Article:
Summer is here, and your well-deserved vacation is close. You have been anticipating your trip to the Fijis or Maledives for months now, and the thought of a white sandy beach with palm trees and blue turquoise surf spicing up your Facebook profile makes your smile brighter. If grandma should miss the kiddies, they can always have a video call, free WiFi is included!
Chances are that you've already experienced that reality looks a bit different once you are there. In lone paradise resorts, away from civilization, free WiFi is standard, but the speed may more often than not leave a lot to be desired. Already in the plane, even in the latest A380, the connection may initially work well, but after a while begin to stall. Maybe you'll just download the picture attachment of that email later.
Arrived at the hotel, you are waiting for your turn in the queue at the check-in counter. Is that the ideal moment to send a first snapshot to your loved ones, post on Facebook, Instagram or check out the latest FIFA World Cup results? Bummer - while the spinner, donut or circle or whatever moving icon indicates waiting time on your screen rotates forever, the page stays blank. No chance.
Thats's annoying, but let's face it - WiFi on the plane - aren't we all a bit spoiled? At home, fiber-optic in every home, dial-up node two blocks away, such problems barely exist. But at 35,000 ft flight altitude or in the heavenly bay on the smallest island of Seychelles away from any urban civilization ... how do they actually manage to have internet at all?
The connection to the Internet any hotel or other company needs to be able to offer "free WiFi" is technically called uplink. The uplink is provided by an ISP (internet service provider: telecom or other specialized companies) via a fiber optic or, if not available, copper cable. You've probably figured out already that the fiber optic cable is by far the most powerful. But copper isn't bad either - if it reaches where the hotel is.
The most beautiful locations for holiday resorts are rarely the city centers, but often remote scenic areas in the mountains, in nature reserves, and so on. The more isolated the zone, the more frequently a radio network has to bridge the end of the underground cable to the tourist resort.
And what about islands? Larger island are often connected via deep sea cables - check out this interesting sea cable world map. For atolls, the cable usually only reaches up to the main island, after which a radio network has to fill in the blanks, or a satellite, like on a plane. But this is probably the most expensive uplink, and the bandwidth is limited.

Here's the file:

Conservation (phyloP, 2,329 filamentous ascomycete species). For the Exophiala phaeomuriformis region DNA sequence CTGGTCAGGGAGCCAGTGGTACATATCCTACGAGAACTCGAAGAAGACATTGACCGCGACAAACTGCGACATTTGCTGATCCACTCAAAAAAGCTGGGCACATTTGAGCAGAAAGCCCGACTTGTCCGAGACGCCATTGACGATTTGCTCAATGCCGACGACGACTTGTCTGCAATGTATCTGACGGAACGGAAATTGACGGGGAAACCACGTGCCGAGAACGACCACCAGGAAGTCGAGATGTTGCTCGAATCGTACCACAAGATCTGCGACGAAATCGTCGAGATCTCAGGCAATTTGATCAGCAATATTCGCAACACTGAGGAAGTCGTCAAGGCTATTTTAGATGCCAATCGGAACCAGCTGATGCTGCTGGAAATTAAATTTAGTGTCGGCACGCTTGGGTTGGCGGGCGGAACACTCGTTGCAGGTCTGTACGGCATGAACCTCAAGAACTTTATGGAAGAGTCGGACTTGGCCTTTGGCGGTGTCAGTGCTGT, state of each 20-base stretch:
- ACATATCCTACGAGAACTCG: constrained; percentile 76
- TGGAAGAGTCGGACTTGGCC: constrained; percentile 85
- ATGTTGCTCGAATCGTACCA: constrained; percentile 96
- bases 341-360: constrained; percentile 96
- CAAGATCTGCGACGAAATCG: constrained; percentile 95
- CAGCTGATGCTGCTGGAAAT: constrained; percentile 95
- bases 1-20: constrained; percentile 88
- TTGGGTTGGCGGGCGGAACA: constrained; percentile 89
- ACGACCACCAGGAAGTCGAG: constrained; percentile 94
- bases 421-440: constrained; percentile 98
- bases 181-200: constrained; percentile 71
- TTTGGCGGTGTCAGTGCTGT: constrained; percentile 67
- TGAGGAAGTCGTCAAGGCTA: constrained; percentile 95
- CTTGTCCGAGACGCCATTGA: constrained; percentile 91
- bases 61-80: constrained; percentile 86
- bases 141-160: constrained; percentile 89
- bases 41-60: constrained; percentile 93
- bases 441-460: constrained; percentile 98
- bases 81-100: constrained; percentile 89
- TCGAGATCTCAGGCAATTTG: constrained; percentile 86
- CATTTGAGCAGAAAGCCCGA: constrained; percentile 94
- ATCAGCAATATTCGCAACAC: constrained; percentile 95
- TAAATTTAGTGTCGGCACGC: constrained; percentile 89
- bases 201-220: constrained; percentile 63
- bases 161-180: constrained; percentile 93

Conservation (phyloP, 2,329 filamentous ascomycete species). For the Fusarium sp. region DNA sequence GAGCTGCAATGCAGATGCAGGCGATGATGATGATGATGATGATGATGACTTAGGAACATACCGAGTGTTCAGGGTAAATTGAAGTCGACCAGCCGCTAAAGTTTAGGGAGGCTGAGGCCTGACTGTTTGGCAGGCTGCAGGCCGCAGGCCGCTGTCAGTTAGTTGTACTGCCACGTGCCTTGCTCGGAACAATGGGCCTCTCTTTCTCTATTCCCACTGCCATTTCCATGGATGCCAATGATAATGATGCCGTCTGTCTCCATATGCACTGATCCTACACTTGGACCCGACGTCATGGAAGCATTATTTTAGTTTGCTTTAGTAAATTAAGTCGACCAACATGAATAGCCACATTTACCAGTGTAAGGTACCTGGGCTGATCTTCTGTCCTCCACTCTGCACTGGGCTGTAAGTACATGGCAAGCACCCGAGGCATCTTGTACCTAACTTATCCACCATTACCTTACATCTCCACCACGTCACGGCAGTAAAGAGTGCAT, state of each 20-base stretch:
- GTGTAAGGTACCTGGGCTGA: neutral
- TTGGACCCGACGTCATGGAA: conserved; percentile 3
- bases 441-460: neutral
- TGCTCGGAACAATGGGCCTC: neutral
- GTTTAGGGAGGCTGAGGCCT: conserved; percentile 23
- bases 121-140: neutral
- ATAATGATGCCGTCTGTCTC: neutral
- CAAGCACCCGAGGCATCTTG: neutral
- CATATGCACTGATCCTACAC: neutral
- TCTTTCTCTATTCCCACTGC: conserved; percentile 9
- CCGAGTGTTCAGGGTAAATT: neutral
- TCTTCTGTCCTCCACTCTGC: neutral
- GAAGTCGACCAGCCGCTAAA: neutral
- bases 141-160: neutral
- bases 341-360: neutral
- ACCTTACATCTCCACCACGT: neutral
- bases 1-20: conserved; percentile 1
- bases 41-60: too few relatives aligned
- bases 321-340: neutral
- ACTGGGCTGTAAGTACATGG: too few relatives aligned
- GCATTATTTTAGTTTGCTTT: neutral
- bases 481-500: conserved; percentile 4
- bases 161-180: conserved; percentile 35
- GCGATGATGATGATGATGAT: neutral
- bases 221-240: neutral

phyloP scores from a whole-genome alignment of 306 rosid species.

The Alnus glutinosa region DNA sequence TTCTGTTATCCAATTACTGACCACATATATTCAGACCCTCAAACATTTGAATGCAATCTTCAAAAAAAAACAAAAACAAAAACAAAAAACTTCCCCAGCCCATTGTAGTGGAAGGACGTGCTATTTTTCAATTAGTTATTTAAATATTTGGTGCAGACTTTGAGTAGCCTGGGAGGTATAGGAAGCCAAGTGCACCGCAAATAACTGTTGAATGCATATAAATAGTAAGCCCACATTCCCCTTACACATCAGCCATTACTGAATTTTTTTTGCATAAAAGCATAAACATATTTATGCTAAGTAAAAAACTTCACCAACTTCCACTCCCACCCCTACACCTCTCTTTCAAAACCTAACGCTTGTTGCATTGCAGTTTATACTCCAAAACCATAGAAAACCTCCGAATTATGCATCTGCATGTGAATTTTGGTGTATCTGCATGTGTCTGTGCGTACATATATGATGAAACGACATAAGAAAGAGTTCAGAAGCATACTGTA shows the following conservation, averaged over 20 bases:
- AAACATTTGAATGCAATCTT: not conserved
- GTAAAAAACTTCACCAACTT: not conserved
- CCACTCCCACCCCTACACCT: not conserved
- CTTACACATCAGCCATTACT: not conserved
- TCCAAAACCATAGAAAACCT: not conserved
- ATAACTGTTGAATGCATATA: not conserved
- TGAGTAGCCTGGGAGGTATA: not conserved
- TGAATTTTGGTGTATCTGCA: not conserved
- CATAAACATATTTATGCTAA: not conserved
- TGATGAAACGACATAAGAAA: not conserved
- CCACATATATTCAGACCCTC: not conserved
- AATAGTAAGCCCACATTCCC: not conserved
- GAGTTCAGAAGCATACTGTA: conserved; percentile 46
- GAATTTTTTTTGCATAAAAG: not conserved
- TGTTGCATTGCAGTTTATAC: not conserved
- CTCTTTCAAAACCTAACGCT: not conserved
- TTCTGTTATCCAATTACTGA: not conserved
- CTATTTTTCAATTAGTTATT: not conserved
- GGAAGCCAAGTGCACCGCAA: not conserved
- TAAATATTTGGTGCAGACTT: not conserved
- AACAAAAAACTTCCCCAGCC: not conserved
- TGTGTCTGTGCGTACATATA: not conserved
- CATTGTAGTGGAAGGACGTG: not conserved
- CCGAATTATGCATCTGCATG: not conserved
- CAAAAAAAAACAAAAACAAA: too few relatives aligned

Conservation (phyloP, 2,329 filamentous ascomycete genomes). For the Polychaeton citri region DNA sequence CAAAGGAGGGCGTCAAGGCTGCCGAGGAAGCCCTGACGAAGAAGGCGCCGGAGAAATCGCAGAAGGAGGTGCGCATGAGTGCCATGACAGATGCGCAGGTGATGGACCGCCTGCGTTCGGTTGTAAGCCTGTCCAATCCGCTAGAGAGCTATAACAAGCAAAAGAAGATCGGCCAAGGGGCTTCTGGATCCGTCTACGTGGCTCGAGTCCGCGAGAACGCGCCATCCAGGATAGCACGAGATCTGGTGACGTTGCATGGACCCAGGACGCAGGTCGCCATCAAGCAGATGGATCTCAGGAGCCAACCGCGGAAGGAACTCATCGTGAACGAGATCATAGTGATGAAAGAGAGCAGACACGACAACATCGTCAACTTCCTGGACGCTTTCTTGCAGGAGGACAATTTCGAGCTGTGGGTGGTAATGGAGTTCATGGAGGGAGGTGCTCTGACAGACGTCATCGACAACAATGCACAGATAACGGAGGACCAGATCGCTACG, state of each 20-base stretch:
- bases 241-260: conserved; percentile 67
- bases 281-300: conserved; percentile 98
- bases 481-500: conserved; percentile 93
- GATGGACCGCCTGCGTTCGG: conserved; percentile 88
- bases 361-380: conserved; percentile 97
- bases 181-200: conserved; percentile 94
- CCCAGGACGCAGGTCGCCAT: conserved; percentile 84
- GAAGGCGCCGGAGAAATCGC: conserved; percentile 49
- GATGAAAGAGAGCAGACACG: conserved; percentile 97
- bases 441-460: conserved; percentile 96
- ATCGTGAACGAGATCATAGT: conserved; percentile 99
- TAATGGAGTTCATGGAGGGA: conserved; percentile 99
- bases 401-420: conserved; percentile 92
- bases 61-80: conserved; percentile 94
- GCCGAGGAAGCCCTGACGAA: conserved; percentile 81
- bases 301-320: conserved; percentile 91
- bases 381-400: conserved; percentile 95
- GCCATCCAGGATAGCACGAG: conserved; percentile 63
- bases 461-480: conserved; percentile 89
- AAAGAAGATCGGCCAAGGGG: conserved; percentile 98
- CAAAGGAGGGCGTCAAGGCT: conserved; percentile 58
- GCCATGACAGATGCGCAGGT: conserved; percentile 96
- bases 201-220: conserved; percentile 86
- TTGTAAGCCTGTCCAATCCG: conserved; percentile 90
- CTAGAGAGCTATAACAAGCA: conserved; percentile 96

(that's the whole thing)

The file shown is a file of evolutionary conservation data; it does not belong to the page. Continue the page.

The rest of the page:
Don't we have data highways everywhere? Partly yes. But just like real highways, they won't cover all the way to your position. Plus, rush hour traffic can be tight and even the most powerful network will get congested when all are on the road at the same time. In the narrower copper cable lanes and at the intersections between the technologies then, traffic nearly grinds to a halt. This last piece of the road, which covers the connection from the fiber optic highway to you and your devices is what technicians like to call the last mile.
By now you might have guessed that this last mile also includes the free WiFi in your hotel. The most beautiful holiday season is of course fully booked, with most tourists following similar patterns. Moreover, they all have the same idea as you: Show your friends and relatives how great it is here.
But don't worry - there's something you can do about it. Here's how to stop WiFi trouble from ruining your holiday.
1. The right time.
Avoid peak times. By far the most common issues with slow connections are timeouts - it just takes too long for your device to get a response to a web request, so it issues an error message. The best solution: Surfing when there is little going on! Watch when most of the guests in the house play with their mobile phone and avoid these times. Get there early or very late for breakfast or dinner, and check your emails while the crowd is eating. The fewer people in the network, the more bandwidth for you. You like to stay up late? Perfect, when everybody else is sleeping night owls get free rein.